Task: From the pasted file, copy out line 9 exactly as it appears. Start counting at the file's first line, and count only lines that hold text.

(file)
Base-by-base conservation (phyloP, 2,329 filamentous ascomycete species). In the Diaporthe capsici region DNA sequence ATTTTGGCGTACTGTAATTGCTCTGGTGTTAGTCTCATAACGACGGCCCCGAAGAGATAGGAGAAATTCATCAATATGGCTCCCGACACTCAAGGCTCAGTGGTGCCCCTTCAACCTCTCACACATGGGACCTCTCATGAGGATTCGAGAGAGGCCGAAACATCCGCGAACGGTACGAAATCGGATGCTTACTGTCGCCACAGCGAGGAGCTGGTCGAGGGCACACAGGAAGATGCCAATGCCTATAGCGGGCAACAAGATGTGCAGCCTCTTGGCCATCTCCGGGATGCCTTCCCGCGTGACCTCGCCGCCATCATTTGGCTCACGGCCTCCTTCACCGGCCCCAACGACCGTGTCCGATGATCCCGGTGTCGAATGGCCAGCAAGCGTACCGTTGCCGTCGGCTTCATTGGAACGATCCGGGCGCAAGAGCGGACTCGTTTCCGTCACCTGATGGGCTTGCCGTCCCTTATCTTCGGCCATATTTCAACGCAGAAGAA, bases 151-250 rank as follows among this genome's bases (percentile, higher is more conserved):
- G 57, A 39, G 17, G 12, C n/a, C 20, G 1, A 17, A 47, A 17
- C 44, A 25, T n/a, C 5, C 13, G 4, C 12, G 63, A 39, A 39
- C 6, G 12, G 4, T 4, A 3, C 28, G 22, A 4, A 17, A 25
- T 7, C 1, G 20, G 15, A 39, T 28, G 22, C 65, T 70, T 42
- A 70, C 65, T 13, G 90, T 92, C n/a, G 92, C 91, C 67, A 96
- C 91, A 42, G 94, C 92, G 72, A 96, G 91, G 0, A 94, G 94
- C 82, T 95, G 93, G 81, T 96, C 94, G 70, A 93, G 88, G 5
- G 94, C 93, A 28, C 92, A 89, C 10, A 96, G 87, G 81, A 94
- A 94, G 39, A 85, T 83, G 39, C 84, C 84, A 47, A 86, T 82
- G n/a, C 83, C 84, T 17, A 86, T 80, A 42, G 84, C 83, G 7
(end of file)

- G 94, C 93, A 28, C 92, A 89, C 10, A 96, G 87, G 81, A 94